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Atmospheric Chemistry, Carbon Cycle and Climate (AC4) logo

Method Development: Continuous Underway DIC, CO2 and O2/Ar Measurements by Membrane Equilibrator Dual Inlet Mass Spectrometry (MEDIMS)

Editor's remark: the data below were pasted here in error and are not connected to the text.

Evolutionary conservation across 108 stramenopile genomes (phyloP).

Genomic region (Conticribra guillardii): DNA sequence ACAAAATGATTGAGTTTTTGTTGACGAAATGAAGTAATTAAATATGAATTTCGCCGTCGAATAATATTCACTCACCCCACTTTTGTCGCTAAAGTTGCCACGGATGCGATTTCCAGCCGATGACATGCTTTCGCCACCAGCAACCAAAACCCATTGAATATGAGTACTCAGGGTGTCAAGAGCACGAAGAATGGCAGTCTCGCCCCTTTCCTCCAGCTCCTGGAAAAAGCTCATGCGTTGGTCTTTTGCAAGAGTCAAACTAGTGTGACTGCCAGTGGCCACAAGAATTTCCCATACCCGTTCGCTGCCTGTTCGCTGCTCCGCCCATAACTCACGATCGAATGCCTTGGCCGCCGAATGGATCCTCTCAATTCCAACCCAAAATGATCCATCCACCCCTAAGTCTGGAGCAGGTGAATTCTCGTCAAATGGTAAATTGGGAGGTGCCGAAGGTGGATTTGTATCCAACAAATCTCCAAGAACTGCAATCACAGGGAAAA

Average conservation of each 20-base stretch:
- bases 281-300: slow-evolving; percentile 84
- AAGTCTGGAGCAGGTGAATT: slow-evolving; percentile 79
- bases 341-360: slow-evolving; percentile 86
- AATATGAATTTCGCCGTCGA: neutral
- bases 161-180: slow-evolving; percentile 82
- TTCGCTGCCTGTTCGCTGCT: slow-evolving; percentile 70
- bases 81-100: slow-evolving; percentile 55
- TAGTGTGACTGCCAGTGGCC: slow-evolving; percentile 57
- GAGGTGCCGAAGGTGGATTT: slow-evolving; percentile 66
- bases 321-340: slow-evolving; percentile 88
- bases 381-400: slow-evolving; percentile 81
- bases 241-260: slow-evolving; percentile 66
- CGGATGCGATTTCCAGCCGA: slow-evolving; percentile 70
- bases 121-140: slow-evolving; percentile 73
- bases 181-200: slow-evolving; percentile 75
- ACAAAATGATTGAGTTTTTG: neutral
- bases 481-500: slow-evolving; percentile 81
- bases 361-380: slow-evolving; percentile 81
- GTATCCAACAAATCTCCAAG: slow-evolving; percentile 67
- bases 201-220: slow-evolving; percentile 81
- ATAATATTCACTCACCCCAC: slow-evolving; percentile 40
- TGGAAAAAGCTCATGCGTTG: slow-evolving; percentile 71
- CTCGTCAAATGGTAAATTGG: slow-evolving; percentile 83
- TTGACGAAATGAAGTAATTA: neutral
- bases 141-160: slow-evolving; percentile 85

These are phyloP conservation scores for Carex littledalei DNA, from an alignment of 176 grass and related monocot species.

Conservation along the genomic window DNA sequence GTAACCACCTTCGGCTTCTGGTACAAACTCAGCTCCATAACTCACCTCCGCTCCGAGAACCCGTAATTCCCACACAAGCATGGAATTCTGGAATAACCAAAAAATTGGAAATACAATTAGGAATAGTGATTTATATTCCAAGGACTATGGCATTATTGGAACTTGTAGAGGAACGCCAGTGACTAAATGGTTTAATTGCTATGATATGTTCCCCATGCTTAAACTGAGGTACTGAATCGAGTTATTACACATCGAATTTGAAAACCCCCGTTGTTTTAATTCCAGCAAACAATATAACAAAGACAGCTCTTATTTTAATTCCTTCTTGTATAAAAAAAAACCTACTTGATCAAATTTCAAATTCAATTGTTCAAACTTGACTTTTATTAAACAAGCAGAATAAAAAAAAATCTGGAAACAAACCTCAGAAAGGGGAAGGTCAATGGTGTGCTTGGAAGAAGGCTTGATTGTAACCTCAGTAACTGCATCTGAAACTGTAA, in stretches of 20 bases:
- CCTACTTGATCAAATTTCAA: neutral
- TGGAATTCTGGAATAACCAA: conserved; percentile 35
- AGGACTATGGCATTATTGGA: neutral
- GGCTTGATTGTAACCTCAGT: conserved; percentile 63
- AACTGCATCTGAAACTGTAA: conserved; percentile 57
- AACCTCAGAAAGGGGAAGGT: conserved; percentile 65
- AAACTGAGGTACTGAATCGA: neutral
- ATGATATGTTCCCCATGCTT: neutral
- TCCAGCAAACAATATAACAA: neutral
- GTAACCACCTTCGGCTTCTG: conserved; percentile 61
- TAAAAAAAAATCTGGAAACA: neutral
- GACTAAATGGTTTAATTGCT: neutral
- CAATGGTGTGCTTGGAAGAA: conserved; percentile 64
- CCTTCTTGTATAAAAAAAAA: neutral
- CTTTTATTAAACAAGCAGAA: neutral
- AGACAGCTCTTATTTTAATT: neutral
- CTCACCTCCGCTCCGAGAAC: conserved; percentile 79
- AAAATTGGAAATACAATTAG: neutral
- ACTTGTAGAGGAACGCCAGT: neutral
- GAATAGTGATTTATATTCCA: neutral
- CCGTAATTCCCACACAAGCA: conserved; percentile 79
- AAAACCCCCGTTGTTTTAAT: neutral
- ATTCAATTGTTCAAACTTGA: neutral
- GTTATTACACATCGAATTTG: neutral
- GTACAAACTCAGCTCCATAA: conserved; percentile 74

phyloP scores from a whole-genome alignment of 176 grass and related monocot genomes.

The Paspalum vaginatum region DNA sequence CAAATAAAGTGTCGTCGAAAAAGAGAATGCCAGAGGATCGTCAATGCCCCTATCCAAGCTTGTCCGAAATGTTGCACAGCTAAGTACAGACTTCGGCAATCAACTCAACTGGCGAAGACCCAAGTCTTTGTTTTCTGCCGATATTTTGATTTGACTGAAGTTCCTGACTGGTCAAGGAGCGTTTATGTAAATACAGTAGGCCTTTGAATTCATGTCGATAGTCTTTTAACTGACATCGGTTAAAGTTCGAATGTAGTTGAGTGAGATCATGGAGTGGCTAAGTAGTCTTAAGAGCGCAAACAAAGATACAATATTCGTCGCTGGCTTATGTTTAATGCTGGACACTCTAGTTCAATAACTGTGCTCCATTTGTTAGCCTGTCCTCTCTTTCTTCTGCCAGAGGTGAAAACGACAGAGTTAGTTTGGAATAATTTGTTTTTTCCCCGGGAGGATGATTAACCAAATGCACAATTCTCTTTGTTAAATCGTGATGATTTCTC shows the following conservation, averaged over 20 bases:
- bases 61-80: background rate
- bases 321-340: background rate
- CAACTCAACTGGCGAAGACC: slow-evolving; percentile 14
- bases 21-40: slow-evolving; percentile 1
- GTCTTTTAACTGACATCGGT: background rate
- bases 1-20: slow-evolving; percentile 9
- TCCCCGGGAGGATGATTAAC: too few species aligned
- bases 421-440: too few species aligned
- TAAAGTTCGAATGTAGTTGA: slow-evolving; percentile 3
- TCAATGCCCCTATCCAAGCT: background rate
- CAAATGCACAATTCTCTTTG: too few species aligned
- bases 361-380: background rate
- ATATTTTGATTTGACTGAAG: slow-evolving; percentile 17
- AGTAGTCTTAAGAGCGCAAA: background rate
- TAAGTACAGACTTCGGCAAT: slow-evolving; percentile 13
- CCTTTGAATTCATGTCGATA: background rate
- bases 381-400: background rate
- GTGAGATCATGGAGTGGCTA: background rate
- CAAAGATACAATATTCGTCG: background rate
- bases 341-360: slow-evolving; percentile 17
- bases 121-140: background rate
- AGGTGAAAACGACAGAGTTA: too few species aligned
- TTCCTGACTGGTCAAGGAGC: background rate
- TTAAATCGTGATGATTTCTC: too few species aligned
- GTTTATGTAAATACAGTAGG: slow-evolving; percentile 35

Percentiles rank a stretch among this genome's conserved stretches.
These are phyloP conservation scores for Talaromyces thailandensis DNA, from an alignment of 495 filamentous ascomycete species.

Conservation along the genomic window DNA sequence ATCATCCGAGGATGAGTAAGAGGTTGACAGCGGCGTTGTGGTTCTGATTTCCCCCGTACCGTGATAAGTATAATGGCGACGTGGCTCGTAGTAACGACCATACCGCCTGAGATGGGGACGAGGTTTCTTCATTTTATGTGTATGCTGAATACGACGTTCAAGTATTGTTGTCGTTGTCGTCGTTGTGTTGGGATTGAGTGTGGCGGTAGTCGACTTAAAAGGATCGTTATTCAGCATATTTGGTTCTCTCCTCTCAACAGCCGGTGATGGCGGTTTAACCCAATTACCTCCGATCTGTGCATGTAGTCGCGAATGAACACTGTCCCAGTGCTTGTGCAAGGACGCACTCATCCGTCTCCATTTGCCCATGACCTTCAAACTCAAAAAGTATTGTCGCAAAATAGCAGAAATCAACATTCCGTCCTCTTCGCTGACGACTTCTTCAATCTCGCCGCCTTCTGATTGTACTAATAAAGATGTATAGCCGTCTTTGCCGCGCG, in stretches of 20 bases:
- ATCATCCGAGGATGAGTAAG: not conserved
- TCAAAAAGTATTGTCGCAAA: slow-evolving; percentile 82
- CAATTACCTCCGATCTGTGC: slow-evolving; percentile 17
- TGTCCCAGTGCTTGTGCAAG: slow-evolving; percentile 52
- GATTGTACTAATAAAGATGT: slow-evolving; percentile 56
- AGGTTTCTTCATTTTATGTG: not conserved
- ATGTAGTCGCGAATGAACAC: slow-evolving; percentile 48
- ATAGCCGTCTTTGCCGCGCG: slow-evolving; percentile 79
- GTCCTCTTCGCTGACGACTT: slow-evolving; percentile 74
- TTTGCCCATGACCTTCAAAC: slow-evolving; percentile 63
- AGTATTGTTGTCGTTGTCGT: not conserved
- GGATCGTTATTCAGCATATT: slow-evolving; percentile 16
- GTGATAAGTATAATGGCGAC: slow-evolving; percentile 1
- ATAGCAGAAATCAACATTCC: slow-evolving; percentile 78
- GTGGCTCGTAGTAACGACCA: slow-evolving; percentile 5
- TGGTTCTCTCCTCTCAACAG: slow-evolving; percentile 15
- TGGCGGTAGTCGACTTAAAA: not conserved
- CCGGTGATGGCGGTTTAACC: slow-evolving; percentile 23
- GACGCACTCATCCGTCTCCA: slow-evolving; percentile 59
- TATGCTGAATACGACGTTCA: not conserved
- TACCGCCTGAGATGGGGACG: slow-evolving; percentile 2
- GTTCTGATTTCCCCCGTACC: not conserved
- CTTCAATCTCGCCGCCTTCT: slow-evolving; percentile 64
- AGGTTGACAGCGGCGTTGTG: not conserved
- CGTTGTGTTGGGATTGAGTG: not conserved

The goal of the project is to develop a continuous, underway technique for measuring dissolved inorganic carbon (DIC) in surface seawater. The innovation is the use of isotope dilution mass spectrometry, which will be added to an existing instrument package that uses Equilibrator Inlet Mass Spectrometry (EIMS) to measure oxygen:argon ratios. The new system will mix seawater with a known amount of 13C-containing sodium bicarbonate, followed by acidification to convert all DIC to CO2, which will be transferred to a mass spectrometer by equilibration through a membrane inlet with CO2-free carrier gas. Seawater DIC concentration will be quantified by comparison of the measured ratio of the isotope tracer with the known mixing ratio of the added label. (The proposal includes a plan to monitor pCO2 from the EIMS gas stream-the panel notes that N2 is also possible and may be of some interest to this project). Measurements of surface seawater DIC concentrations have two essential applications. The first is quantification of net community production (NCP), the uptake of CO2 and release of O2 by marine ecosystems. Knowledge of NCP is fundamental to a basic understanding of the marine carbon cycle. Measurements of DIC should help constrain estimates of NCP over seasonal time scales. Measurement of oxygen:argon ratios are also used to quantify NCP, but reflect shorter timescale since oxygen re-equilibrates with the atmosphere in about 10 days. Combining DIC with oxygen:argon ration measurements should enable a better estimate of NCP and the impact of episodic events on this quantity. The second application of DIC measurements is improved quantification of the oceans’ uptake of anthropogenic CO2, particularly if measurements of source waters for deep and intermediate water mass formation are possible. Both applications (NCP and uptake of anthropogenic CO2) were deemed by the panel to be highly relevant to NOAA’s Global Carbon Cycle program.

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